Intersecting sources of stigma influence harmful mental health outcomes for lesbian, gay, bisexual, transgender, queer, and Two-Spirit (LGBTQ2S+) young adults (YA) of color as they must manage multiple oppressions. Experiencing both mental health challenges and victimization, LGBTQ2S+ YA of color struggle with distinctive psychological traumas. There is a critical need to determine how certain groups of LGBTQ2S+ YA of color’s marginalized social statuses shape trauma understandings. Native LGBTQ2S+ people in general endure diverse forms of oppression and trauma, such as histories of colonialism, contemporary racism, sexism, homophobia, and classism. Understanding the subjective interpretations of violence and trauma among Native LGBTQ2S+ YA is needed to best meet their mental health needs. Through in-depth interviews with 13 Native LGBTQ2S+ YA between 18-24 years old, this study delineates processes of how an underrepresented, underserved group of rurally embedded YA conceptualize violent and traumatic life experiences within the context of their mental health. First, participants described their traumatic experiences as shaping persistent harmful mental health outcomes throughout their lives. Secondly, YA conceptualized trauma as pivotal moments that were profound and influential in their significance as a turning point in their lives. Finally, young adults underscored multiple traumas as cumulative and complex in how they interacted to create distinctively harmful mental health challenges. Expansive conceptualizations of trauma can better inform understandings of trauma etiology and promote inclusive health services.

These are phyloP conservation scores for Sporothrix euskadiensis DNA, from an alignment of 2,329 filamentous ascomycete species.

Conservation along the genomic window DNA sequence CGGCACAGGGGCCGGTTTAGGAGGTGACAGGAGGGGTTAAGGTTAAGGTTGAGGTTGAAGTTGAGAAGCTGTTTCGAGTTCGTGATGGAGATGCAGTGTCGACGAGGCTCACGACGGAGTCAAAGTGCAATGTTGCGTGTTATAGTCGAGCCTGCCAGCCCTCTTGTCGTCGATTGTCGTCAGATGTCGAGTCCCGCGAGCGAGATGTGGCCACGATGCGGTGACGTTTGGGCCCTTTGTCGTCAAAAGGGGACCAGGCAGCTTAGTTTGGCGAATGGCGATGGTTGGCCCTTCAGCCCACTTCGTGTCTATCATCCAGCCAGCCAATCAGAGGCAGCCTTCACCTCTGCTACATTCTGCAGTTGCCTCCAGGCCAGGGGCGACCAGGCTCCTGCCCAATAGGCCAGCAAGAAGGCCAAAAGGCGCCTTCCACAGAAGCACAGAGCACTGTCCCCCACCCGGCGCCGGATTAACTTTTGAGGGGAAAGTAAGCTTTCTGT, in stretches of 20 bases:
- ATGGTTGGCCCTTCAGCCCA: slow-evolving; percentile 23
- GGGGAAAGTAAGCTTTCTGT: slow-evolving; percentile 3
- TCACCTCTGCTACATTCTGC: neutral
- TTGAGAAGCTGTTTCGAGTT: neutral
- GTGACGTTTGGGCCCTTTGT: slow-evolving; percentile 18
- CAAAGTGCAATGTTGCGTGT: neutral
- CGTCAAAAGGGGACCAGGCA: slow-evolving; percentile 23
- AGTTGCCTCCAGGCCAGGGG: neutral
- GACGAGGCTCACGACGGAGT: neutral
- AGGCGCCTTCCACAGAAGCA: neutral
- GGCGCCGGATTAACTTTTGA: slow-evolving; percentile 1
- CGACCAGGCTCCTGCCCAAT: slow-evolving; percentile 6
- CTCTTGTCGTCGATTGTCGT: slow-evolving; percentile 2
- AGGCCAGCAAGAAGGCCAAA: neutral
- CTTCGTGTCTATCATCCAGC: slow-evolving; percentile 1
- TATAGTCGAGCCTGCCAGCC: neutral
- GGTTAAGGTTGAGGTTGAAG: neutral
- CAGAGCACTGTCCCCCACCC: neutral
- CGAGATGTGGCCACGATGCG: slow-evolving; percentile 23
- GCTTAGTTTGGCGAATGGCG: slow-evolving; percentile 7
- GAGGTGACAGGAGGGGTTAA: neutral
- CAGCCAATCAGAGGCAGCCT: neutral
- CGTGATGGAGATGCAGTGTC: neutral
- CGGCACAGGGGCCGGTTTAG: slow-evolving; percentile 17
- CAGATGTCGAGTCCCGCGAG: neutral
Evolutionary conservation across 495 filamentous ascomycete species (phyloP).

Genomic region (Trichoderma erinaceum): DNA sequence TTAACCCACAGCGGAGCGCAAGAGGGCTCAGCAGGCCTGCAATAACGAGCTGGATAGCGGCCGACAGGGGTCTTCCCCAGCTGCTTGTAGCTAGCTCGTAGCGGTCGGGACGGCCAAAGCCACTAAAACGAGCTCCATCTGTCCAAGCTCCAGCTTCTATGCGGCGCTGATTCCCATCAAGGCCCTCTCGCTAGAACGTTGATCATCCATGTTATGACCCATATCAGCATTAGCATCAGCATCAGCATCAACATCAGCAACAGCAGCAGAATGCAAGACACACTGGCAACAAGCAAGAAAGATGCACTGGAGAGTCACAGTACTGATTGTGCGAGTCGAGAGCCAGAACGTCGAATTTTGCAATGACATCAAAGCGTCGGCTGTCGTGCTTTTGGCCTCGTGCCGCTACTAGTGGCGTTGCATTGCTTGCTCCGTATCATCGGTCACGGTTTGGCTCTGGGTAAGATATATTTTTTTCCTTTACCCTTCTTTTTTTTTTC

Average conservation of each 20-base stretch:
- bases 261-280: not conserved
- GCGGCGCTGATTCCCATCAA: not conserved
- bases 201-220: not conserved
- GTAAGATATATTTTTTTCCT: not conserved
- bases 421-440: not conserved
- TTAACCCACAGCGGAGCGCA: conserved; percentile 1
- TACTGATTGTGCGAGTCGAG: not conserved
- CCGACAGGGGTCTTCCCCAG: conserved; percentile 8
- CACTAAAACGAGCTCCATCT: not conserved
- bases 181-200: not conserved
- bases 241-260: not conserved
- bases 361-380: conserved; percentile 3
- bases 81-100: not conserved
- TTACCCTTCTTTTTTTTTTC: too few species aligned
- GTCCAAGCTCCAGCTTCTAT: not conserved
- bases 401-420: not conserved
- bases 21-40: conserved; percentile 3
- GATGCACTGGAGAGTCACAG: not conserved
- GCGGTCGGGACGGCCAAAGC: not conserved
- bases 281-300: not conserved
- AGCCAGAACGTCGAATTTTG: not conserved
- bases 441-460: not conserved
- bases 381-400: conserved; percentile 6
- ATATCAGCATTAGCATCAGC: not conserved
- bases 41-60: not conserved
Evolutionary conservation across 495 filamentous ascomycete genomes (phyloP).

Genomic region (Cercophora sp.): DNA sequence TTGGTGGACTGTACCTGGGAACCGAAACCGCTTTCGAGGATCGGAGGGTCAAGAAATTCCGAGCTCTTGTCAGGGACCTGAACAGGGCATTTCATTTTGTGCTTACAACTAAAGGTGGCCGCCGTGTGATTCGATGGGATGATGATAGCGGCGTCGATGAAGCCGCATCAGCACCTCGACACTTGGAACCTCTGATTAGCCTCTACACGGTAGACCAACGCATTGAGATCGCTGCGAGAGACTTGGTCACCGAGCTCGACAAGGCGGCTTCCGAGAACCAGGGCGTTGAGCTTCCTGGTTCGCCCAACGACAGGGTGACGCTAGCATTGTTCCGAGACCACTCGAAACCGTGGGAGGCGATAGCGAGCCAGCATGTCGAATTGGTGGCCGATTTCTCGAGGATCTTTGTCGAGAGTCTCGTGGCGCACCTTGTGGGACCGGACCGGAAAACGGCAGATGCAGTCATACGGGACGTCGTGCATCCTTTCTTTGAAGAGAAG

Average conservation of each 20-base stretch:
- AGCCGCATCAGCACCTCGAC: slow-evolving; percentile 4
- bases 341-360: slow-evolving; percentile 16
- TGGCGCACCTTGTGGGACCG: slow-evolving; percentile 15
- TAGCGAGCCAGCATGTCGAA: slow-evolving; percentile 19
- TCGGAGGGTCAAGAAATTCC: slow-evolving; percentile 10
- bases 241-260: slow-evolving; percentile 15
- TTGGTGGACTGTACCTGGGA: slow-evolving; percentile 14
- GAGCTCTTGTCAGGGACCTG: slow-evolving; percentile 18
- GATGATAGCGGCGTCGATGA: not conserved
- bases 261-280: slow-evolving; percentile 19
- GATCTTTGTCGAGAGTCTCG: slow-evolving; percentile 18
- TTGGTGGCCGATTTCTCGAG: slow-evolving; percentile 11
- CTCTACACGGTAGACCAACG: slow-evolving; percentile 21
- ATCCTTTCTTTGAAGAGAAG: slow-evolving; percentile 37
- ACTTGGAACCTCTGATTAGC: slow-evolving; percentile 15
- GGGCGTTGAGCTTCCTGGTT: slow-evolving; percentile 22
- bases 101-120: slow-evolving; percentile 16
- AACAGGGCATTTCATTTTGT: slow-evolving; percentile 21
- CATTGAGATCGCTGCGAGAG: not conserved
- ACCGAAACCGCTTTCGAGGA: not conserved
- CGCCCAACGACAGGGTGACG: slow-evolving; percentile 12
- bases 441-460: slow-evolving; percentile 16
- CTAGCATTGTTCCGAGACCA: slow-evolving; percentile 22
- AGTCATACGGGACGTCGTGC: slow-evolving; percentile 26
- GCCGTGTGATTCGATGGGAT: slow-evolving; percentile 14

Schmitz, RM., & Charak, R. (2020). “I Went into This as One Person, and Then Came Out a Totally Different Person”: Native LGBTQ2S Young Adults’ Conceptions of Trauma. Journal of Interpersonal Violence. https://doi.org/10.1177/0886260520948523
Journal of Interpersonal Violence